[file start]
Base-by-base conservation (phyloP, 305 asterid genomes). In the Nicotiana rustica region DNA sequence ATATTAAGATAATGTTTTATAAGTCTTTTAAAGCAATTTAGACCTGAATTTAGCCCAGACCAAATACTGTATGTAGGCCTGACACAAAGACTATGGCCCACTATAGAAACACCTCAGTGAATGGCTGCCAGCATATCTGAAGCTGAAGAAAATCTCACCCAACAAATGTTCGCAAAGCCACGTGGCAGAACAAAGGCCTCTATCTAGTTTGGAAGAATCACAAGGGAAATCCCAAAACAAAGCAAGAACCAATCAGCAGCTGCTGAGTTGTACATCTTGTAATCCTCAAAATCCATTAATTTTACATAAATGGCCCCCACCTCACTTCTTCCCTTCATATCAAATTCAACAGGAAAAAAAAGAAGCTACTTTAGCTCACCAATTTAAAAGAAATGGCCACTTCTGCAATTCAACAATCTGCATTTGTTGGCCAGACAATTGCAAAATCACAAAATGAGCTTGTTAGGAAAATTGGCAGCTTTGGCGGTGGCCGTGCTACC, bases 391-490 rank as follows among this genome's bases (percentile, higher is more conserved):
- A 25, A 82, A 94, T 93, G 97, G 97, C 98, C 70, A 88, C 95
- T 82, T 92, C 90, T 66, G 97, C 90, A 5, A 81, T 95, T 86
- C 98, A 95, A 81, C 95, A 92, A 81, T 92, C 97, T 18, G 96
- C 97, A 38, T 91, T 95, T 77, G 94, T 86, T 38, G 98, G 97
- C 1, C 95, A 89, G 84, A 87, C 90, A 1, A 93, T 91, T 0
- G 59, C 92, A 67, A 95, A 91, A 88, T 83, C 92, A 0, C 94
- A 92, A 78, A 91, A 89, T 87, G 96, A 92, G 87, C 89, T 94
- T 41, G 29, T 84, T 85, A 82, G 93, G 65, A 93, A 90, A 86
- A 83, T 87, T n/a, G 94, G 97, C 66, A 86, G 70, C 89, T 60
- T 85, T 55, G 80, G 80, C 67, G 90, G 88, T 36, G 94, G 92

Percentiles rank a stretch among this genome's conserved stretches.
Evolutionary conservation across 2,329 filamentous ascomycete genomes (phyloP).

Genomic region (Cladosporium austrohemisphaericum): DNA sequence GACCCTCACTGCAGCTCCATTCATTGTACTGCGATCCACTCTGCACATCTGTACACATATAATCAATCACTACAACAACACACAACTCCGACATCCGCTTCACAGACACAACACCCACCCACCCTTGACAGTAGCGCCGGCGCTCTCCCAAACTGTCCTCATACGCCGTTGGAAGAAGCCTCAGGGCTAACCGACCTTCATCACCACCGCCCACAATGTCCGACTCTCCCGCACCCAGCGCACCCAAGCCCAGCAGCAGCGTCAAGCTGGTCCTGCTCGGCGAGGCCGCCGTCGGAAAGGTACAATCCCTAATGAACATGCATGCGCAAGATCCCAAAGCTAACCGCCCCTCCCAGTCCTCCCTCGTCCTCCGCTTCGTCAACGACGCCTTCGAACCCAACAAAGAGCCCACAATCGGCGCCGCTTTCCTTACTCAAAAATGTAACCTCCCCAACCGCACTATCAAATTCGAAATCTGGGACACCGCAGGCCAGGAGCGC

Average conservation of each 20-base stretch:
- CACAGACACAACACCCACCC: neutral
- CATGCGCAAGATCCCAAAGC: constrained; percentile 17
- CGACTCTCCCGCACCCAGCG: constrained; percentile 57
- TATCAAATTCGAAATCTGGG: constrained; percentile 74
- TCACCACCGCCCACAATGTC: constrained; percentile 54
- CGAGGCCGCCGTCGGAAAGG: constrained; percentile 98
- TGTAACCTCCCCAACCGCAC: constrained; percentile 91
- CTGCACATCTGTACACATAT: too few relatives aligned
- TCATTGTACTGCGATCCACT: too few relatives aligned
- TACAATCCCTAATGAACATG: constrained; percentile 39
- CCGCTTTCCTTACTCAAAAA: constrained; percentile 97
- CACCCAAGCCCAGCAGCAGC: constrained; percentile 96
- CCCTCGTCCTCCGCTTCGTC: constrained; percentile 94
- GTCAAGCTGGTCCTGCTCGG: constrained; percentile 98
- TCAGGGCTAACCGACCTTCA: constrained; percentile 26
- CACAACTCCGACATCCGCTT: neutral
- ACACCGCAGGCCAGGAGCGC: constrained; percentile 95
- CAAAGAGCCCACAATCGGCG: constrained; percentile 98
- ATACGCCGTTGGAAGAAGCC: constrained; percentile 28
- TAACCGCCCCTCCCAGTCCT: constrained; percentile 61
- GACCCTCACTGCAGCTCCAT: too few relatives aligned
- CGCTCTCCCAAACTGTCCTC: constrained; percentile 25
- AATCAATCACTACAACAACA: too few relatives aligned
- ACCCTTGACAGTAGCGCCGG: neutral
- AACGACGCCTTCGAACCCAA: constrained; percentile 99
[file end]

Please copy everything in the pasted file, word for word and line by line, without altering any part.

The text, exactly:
Base-by-base conservation (phyloP, 305 asterid genomes). In the Nicotiana rustica region DNA sequence ATATTAAGATAATGTTTTATAAGTCTTTTAAAGCAATTTAGACCTGAATTTAGCCCAGACCAAATACTGTATGTAGGCCTGACACAAAGACTATGGCCCACTATAGAAACACCTCAGTGAATGGCTGCCAGCATATCTGAAGCTGAAGAAAATCTCACCCAACAAATGTTCGCAAAGCCACGTGGCAGAACAAAGGCCTCTATCTAGTTTGGAAGAATCACAAGGGAAATCCCAAAACAAAGCAAGAACCAATCAGCAGCTGCTGAGTTGTACATCTTGTAATCCTCAAAATCCATTAATTTTACATAAATGGCCCCCACCTCACTTCTTCCCTTCATATCAAATTCAACAGGAAAAAAAAGAAGCTACTTTAGCTCACCAATTTAAAAGAAATGGCCACTTCTGCAATTCAACAATCTGCATTTGTTGGCCAGACAATTGCAAAATCACAAAATGAGCTTGTTAGGAAAATTGGCAGCTTTGGCGGTGGCCGTGCTACC, bases 391-490 rank as follows among this genome's bases (percentile, higher is more conserved):
- A 25, A 82, A 94, T 93, G 97, G 97, C 98, C 70, A 88, C 95
- T 82, T 92, C 90, T 66, G 97, C 90, A 5, A 81, T 95, T 86
- C 98, A 95, A 81, C 95, A 92, A 81, T 92, C 97, T 18, G 96
- C 97, A 38, T 91, T 95, T 77, G 94, T 86, T 38, G 98, G 97
- C 1, C 95, A 89, G 84, A 87, C 90, A 1, A 93, T 91, T 0
- G 59, C 92, A 67, A 95, A 91, A 88, T 83, C 92, A 0, C 94
- A 92, A 78, A 91, A 89, T 87, G 96, A 92, G 87, C 89, T 94
- T 41, G 29, T 84, T 85, A 82, G 93, G 65, A 93, A 90, A 86
- A 83, T 87, T n/a, G 94, G 97, C 66, A 86, G 70, C 89, T 60
- T 85, T 55, G 80, G 80, C 67, G 90, G 88, T 36, G 94, G 92

Percentiles rank a stretch among this genome's conserved stretches.
Evolutionary conservation across 2,329 filamentous ascomycete genomes (phyloP).

Genomic region (Cladosporium austrohemisphaericum): DNA sequence GACCCTCACTGCAGCTCCATTCATTGTACTGCGATCCACTCTGCACATCTGTACACATATAATCAATCACTACAACAACACACAACTCCGACATCCGCTTCACAGACACAACACCCACCCACCCTTGACAGTAGCGCCGGCGCTCTCCCAAACTGTCCTCATACGCCGTTGGAAGAAGCCTCAGGGCTAACCGACCTTCATCACCACCGCCCACAATGTCCGACTCTCCCGCACCCAGCGCACCCAAGCCCAGCAGCAGCGTCAAGCTGGTCCTGCTCGGCGAGGCCGCCGTCGGAAAGGTACAATCCCTAATGAACATGCATGCGCAAGATCCCAAAGCTAACCGCCCCTCCCAGTCCTCCCTCGTCCTCCGCTTCGTCAACGACGCCTTCGAACCCAACAAAGAGCCCACAATCGGCGCCGCTTTCCTTACTCAAAAATGTAACCTCCCCAACCGCACTATCAAATTCGAAATCTGGGACACCGCAGGCCAGGAGCGC

Average conservation of each 20-base stretch:
- CACAGACACAACACCCACCC: neutral
- CATGCGCAAGATCCCAAAGC: constrained; percentile 17
- CGACTCTCCCGCACCCAGCG: constrained; percentile 57
- TATCAAATTCGAAATCTGGG: constrained; percentile 74
- TCACCACCGCCCACAATGTC: constrained; percentile 54
- CGAGGCCGCCGTCGGAAAGG: constrained; percentile 98
- TGTAACCTCCCCAACCGCAC: constrained; percentile 91
- CTGCACATCTGTACACATAT: too few relatives aligned
- TCATTGTACTGCGATCCACT: too few relatives aligned
- TACAATCCCTAATGAACATG: constrained; percentile 39
- CCGCTTTCCTTACTCAAAAA: constrained; percentile 97
- CACCCAAGCCCAGCAGCAGC: constrained; percentile 96
- CCCTCGTCCTCCGCTTCGTC: constrained; percentile 94
- GTCAAGCTGGTCCTGCTCGG: constrained; percentile 98
- TCAGGGCTAACCGACCTTCA: constrained; percentile 26
- CACAACTCCGACATCCGCTT: neutral
- ACACCGCAGGCCAGGAGCGC: constrained; percentile 95
- CAAAGAGCCCACAATCGGCG: constrained; percentile 98
- ATACGCCGTTGGAAGAAGCC: constrained; percentile 28
- TAACCGCCCCTCCCAGTCCT: constrained; percentile 61
- GACCCTCACTGCAGCTCCAT: too few relatives aligned
- CGCTCTCCCAAACTGTCCTC: constrained; percentile 25
- AATCAATCACTACAACAACA: too few relatives aligned
- ACCCTTGACAGTAGCGCCGG: neutral
- AACGACGCCTTCGAACCCAA: constrained; percentile 99